We’re back on for in-person visits with Mom, thank goodness, but not yet mask-less.
Israel is in an enviable position with a large majority of its population now vaccinated against COVID-19. The number of severe cases are falling as is the infection rate. Bottom line, the vaccine works. But we’re oh, so cautious when it comes to changing our protective game plan. The Ministry of Health is still urging everyone to wear masks and refrain from close contact, even within families, while restaurants are busy and stores are reopening.
How should we proceed from here? And when can I have a normal face-to-face with Mom?
I just read an article by a friend that appeared in The Jerusalem Post in which he suggests that the way to get the recalcitrant remaining Israelis to vaccinate is not by offering food or booze (as was done in Tel Aviv!) but by normalizing our lives. You’ve got that green vaccination passport? Well, then, you’re ready to live again as easily and as normally as you once did. Take off that mask! Hug your friends! Attend a concert! You don’t have a green passport? Well, that sucks. You’ll be limited in what you can do out and about in society. (And, yes, I realize that the issue is more complicated than that vis-à-vis individual rights.)
For me personally, most of my friends are now vaccinated. I still wear a mask outside, but if I enter a friend’s house, I take it off. The grocery store? I keep it on. I don’t know who those people shopping with me are, and I want to protect myself from those who many not be vaccinated. A birthday party for my husband? Off. (We were blessed to have our nieces come in from Tel Aviv for a special birthday visit last week along with our immediate family and some close friends. It was a much needed and enjoyable birthday celebration with hugs all around.)
The only sphere where I still feel frustratingly distanced is in regards to visiting Mom. I understand that the Alzheimer’s care facility is responsible for many more people than just my mom, and that even those who have been vaccinated can become infected. But, please, let us interact. Take my temperature, test me with an on-the-spot virus testing kit. Do anything you want. I will comply willingly. I will even pay for the test. But let me generously and robustly hug my mom. It is so difficult to have her within arm’s reach and not close that aching space between us.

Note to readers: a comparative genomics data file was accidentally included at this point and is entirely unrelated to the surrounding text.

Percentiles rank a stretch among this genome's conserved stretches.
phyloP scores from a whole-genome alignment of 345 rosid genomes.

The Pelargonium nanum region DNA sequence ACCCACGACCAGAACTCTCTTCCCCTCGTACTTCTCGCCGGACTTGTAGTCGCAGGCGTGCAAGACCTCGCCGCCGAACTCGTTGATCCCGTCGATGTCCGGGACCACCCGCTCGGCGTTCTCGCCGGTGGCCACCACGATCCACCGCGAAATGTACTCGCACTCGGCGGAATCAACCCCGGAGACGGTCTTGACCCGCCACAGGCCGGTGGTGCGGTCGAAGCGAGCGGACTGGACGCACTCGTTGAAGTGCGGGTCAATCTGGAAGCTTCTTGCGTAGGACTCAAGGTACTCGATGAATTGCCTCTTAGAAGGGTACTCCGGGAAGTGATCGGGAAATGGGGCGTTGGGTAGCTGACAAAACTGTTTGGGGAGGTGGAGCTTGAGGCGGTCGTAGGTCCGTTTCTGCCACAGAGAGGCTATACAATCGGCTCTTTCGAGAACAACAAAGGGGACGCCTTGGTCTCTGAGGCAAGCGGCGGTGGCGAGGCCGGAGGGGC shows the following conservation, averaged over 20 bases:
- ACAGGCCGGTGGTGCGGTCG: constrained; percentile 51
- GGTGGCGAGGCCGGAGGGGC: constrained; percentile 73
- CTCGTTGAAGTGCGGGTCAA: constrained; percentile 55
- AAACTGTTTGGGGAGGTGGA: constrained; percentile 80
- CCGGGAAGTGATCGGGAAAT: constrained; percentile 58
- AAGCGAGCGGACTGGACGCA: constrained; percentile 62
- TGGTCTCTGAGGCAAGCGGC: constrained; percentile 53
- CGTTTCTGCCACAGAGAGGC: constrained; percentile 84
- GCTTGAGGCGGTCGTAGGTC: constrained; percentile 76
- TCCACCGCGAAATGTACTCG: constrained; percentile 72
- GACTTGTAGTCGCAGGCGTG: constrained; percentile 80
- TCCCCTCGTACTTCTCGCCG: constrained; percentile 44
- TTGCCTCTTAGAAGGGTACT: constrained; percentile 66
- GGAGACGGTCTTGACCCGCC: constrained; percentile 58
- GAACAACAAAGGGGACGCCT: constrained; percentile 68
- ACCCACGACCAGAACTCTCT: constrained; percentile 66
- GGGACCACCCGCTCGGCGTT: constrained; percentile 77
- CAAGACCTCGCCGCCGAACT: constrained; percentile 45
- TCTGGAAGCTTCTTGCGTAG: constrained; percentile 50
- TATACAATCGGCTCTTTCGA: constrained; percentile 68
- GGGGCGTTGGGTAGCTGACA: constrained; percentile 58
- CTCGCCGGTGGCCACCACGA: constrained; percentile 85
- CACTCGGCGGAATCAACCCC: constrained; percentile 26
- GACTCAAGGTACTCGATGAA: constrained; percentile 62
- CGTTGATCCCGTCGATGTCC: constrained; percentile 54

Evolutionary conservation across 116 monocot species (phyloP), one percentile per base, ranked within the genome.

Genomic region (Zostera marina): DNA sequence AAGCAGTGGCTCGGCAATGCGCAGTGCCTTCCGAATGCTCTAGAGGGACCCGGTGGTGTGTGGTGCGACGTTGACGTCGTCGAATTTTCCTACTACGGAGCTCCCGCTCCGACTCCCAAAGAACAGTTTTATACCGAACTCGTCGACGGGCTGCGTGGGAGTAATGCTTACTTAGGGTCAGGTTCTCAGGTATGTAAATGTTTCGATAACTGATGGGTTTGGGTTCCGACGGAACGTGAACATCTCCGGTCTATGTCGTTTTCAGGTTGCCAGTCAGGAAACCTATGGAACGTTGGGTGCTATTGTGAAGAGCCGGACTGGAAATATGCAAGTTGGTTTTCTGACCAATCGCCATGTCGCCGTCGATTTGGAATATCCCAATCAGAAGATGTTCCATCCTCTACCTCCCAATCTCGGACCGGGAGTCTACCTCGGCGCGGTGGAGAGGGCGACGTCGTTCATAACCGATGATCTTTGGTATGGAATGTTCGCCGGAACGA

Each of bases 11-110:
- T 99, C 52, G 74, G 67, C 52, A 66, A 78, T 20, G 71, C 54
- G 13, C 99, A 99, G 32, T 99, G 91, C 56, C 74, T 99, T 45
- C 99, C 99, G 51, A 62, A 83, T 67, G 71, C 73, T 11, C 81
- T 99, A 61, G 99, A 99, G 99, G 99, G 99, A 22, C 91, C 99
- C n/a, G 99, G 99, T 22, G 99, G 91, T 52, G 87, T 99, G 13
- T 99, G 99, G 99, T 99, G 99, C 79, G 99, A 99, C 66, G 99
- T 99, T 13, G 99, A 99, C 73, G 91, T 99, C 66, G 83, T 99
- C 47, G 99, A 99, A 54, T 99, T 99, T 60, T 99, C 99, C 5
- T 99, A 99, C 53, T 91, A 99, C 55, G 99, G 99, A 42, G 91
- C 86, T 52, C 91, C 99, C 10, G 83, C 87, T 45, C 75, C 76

We are already in the middle of March. Passover is on the doorstep. Spring is springing. Let the renewal of our lives so evident calendrically and in nature touch all aspects of our day-to-day activities. Please.
Check out my latest one-minute video on the AlzAuthors YouTube channel!
When I ran out of mayonnaise this week, I thought, well, that’s fine. I have to buy kosher for Passover mayonnaise anyway. One less bottle to clean out of my fridge. Then my niece Eliana told me how easy it is to make your own. And if this amazing young collected woman with seven small children can make her own mayonnaise, I surely can, too. So I did! Not only that, but it makes the issue of finding the right mayonnaise for Passover. i.e., without kitniyot, or any trace of legumes, so much easier. Trust me.
The key to making this recipe is to use a small container and a hand-held blender. Dribble the oil in slowly. It makes all the difference. Note: this recipe uses raw egg. Make sure your egg is fresh and that the shell is clean. And remember to let it warm to room temperature before you use it.
1 large egg, room temperature
1 Tbsp mustard (optional)
1 Tbsp red or white wine vinegar
¼ tsp salt or more to taste
1 cup oil, neutral flavored (i.e., not olive oil)
1 tsp lemon juice (optional)
1 tsp garlic, minced (optional)
Using a hand blender or an immersion blender, whip the egg. Add mustard, vinegar, salt, garlic and lemon juice and mix again. Keep the blender on high while you slowly pour in the oil in small amounts. Mix until all oil is used up and the mayonnaise becomes beautifully creamed. If, for some reason, your mayonnaise does not become emulsified, try Julia Child’s trick: Mix an egg in a different bowl then slowly transfer the mayonnaise into the second bowl with the egg, whipping as you go.